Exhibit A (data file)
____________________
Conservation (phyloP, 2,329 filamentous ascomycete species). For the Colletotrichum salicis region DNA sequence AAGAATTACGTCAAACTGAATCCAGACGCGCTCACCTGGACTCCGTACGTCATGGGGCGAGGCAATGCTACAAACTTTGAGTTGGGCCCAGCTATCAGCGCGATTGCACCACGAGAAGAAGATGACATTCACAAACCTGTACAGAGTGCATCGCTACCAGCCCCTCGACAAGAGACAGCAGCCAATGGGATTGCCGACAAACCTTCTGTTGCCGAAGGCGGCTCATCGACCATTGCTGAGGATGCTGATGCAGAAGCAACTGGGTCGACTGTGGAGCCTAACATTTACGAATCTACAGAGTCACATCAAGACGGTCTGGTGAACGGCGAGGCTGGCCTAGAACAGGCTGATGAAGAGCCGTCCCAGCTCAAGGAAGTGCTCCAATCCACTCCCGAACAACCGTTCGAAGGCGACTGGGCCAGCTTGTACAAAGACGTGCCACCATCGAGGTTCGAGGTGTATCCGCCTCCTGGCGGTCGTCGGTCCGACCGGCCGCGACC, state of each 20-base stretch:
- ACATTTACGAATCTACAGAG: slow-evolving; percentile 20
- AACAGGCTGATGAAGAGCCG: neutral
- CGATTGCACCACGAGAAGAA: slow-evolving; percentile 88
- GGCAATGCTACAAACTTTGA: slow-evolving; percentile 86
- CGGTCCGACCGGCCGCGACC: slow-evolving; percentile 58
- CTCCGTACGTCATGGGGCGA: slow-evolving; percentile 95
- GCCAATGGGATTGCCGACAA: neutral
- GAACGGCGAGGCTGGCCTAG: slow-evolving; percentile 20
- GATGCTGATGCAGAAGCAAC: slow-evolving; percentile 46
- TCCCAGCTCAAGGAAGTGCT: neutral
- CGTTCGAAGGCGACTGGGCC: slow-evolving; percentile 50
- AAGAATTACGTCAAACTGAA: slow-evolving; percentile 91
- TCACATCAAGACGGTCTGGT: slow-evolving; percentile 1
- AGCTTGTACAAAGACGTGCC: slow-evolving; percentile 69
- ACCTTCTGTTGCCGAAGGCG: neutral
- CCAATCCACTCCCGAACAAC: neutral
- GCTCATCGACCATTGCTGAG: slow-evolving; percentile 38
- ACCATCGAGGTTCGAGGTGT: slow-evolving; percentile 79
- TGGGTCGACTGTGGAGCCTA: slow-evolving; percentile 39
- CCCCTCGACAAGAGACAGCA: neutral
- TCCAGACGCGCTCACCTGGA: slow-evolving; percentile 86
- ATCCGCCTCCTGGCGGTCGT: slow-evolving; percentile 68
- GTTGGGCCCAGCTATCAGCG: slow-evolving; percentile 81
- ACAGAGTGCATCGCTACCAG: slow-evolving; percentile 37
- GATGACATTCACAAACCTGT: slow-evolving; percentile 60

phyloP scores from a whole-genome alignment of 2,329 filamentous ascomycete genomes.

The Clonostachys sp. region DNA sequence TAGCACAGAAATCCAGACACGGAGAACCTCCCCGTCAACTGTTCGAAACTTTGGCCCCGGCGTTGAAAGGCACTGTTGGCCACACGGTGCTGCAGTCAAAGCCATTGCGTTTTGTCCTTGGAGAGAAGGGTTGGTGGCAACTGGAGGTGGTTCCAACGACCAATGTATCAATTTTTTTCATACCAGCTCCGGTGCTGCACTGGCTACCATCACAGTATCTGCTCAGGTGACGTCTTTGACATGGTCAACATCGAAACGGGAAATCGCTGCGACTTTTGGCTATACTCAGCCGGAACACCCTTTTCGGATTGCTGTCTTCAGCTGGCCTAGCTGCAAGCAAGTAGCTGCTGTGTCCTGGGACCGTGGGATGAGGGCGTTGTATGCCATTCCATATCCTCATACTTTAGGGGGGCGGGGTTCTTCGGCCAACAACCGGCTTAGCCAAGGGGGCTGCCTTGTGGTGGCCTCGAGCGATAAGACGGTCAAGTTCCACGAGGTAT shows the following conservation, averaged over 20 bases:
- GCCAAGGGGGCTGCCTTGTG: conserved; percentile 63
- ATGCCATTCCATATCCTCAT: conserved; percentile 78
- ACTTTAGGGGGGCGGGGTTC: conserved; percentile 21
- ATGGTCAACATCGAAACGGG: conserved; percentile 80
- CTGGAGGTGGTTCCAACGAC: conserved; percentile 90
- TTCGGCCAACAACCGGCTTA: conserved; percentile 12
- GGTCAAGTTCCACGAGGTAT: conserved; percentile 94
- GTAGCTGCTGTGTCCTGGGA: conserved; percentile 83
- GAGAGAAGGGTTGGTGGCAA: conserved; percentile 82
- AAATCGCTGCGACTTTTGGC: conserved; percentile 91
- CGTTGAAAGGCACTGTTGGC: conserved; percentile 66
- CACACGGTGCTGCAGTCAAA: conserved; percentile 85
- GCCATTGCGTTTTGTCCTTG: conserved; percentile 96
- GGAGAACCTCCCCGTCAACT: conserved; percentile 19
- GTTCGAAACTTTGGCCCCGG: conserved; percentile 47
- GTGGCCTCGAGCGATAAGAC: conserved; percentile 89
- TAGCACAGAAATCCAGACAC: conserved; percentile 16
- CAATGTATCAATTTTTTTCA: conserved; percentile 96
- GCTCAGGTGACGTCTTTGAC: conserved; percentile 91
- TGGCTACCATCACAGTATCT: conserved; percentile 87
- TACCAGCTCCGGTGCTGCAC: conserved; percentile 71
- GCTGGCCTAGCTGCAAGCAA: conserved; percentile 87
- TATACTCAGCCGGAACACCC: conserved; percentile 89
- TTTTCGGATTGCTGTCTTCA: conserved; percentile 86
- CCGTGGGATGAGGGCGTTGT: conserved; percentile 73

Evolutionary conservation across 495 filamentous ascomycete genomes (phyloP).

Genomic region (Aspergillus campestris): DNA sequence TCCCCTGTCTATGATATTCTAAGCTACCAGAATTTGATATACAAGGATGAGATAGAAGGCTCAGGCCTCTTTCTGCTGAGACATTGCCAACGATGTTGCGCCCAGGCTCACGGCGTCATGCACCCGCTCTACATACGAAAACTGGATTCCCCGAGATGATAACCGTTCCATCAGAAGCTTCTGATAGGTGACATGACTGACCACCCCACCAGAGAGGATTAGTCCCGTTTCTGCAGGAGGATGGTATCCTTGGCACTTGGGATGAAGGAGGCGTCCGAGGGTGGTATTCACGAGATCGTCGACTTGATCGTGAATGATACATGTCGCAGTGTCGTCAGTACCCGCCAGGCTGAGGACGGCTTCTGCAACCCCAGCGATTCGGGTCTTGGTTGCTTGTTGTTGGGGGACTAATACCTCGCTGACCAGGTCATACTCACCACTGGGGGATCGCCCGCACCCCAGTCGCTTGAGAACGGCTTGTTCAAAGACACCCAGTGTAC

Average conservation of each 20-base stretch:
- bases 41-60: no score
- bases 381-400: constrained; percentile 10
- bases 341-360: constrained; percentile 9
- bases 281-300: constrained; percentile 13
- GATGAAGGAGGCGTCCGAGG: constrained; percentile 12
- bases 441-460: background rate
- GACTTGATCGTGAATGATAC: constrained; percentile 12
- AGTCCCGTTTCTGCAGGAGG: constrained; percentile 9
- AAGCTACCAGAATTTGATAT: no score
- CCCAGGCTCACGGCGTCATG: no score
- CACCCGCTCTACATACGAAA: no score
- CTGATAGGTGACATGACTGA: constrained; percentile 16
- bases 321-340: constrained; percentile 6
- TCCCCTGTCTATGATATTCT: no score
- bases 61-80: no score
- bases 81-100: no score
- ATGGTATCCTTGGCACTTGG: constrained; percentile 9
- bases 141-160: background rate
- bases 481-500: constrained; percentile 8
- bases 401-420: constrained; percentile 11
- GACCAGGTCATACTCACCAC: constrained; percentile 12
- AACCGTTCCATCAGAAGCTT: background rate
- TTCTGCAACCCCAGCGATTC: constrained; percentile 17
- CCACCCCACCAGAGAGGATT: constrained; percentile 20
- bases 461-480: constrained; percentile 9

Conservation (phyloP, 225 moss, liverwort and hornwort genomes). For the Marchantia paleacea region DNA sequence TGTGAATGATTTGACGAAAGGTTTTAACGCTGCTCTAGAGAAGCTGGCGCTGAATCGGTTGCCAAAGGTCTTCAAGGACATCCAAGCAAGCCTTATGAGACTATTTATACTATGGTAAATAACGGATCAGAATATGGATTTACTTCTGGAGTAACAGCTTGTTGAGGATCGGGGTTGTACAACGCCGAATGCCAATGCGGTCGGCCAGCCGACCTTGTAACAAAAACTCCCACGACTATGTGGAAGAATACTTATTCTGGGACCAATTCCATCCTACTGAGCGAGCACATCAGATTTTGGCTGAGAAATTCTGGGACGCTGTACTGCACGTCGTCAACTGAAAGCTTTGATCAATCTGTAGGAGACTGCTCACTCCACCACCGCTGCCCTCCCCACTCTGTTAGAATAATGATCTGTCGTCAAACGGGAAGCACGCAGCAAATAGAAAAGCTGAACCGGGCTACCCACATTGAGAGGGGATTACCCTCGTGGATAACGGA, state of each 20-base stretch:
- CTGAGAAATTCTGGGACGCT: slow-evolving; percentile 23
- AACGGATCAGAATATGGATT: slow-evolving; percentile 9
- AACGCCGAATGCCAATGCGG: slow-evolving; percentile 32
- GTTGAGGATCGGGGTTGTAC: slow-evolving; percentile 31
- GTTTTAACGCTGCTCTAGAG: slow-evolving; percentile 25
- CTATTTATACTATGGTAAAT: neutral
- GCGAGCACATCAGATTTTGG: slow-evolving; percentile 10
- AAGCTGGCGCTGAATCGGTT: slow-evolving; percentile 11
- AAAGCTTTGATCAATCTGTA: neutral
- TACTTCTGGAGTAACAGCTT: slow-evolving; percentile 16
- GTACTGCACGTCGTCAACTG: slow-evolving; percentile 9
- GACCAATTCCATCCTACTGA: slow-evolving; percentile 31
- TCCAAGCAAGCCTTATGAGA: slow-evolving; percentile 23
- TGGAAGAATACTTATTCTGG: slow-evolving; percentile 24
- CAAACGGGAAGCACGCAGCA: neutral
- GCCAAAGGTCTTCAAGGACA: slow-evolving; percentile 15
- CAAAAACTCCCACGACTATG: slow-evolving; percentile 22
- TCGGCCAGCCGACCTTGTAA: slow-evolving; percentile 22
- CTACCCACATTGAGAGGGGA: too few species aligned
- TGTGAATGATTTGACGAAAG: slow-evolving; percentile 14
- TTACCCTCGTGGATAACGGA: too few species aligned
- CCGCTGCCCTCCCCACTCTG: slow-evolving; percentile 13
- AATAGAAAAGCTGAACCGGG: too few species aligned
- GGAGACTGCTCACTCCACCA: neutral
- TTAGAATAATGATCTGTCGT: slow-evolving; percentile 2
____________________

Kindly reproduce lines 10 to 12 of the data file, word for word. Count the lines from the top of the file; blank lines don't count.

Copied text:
- GATGCTGATGCAGAAGCAAC: slow-evolving; percentile 46
- TCCCAGCTCAAGGAAGTGCT: neutral
- CGTTCGAAGGCGACTGGGCC: slow-evolving; percentile 50